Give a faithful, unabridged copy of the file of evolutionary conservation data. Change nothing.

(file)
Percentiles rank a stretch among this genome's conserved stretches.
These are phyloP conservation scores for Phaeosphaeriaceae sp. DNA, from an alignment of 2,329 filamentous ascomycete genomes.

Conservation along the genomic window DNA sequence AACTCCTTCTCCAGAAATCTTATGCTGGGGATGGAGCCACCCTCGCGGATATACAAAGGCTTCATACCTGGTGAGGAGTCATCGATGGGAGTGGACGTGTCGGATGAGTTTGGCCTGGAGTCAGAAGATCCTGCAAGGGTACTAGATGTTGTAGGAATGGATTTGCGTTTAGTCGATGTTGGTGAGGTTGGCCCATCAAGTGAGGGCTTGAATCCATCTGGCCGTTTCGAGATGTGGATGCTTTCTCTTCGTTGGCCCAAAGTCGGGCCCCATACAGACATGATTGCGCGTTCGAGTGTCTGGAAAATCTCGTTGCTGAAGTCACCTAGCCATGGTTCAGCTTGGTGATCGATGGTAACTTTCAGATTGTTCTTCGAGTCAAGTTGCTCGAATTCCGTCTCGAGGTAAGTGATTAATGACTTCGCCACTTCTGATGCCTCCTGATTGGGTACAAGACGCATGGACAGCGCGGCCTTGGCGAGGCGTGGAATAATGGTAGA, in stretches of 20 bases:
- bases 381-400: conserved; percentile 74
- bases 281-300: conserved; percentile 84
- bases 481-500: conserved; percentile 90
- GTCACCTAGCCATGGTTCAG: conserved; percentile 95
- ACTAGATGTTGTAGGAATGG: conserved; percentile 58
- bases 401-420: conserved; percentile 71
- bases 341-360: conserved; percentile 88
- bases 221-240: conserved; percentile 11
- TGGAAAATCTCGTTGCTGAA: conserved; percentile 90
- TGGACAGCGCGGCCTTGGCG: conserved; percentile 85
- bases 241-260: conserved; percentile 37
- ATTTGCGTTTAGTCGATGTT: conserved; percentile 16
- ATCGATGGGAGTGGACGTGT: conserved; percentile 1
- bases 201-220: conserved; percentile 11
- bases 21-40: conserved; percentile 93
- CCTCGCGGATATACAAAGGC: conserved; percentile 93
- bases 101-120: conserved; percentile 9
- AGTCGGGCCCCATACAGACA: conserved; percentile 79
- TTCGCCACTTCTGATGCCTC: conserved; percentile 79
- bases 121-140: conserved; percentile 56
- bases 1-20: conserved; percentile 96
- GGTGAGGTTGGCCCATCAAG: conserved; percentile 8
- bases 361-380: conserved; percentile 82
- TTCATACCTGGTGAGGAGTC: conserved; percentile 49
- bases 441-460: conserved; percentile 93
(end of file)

Percentiles rank a stretch among this genome's conserved stretches.
These are phyloP conservation scores for Phaeosphaeriaceae sp. DNA, from an alignment of 2,329 filamentous ascomycete genomes.

Conservation along the genomic window DNA sequence AACTCCTTCTCCAGAAATCTTATGCTGGGGATGGAGCCACCCTCGCGGATATACAAAGGCTTCATACCTGGTGAGGAGTCATCGATGGGAGTGGACGTGTCGGATGAGTTTGGCCTGGAGTCAGAAGATCCTGCAAGGGTACTAGATGTTGTAGGAATGGATTTGCGTTTAGTCGATGTTGGTGAGGTTGGCCCATCAAGTGAGGGCTTGAATCCATCTGGCCGTTTCGAGATGTGGATGCTTTCTCTTCGTTGGCCCAAAGTCGGGCCCCATACAGACATGATTGCGCGTTCGAGTGTCTGGAAAATCTCGTTGCTGAAGTCACCTAGCCATGGTTCAGCTTGGTGATCGATGGTAACTTTCAGATTGTTCTTCGAGTCAAGTTGCTCGAATTCCGTCTCGAGGTAAGTGATTAATGACTTCGCCACTTCTGATGCCTCCTGATTGGGTACAAGACGCATGGACAGCGCGGCCTTGGCGAGGCGTGGAATAATGGTAGA, in stretches of 20 bases:
- bases 381-400: conserved; percentile 74
- bases 281-300: conserved; percentile 84
- bases 481-500: conserved; percentile 90
- GTCACCTAGCCATGGTTCAG: conserved; percentile 95
- ACTAGATGTTGTAGGAATGG: conserved; percentile 58
- bases 401-420: conserved; percentile 71
- bases 341-360: conserved; percentile 88
- bases 221-240: conserved; percentile 11
- TGGAAAATCTCGTTGCTGAA: conserved; percentile 90
- TGGACAGCGCGGCCTTGGCG: conserved; percentile 85
- bases 241-260: conserved; percentile 37
- ATTTGCGTTTAGTCGATGTT: conserved; percentile 16
- ATCGATGGGAGTGGACGTGT: conserved; percentile 1
- bases 201-220: conserved; percentile 11
- bases 21-40: conserved; percentile 93
- CCTCGCGGATATACAAAGGC: conserved; percentile 93
- bases 101-120: conserved; percentile 9
- AGTCGGGCCCCATACAGACA: conserved; percentile 79
- TTCGCCACTTCTGATGCCTC: conserved; percentile 79
- bases 121-140: conserved; percentile 56
- bases 1-20: conserved; percentile 96
- GGTGAGGTTGGCCCATCAAG: conserved; percentile 8
- bases 361-380: conserved; percentile 82
- TTCATACCTGGTGAGGAGTC: conserved; percentile 49
- bases 441-460: conserved; percentile 93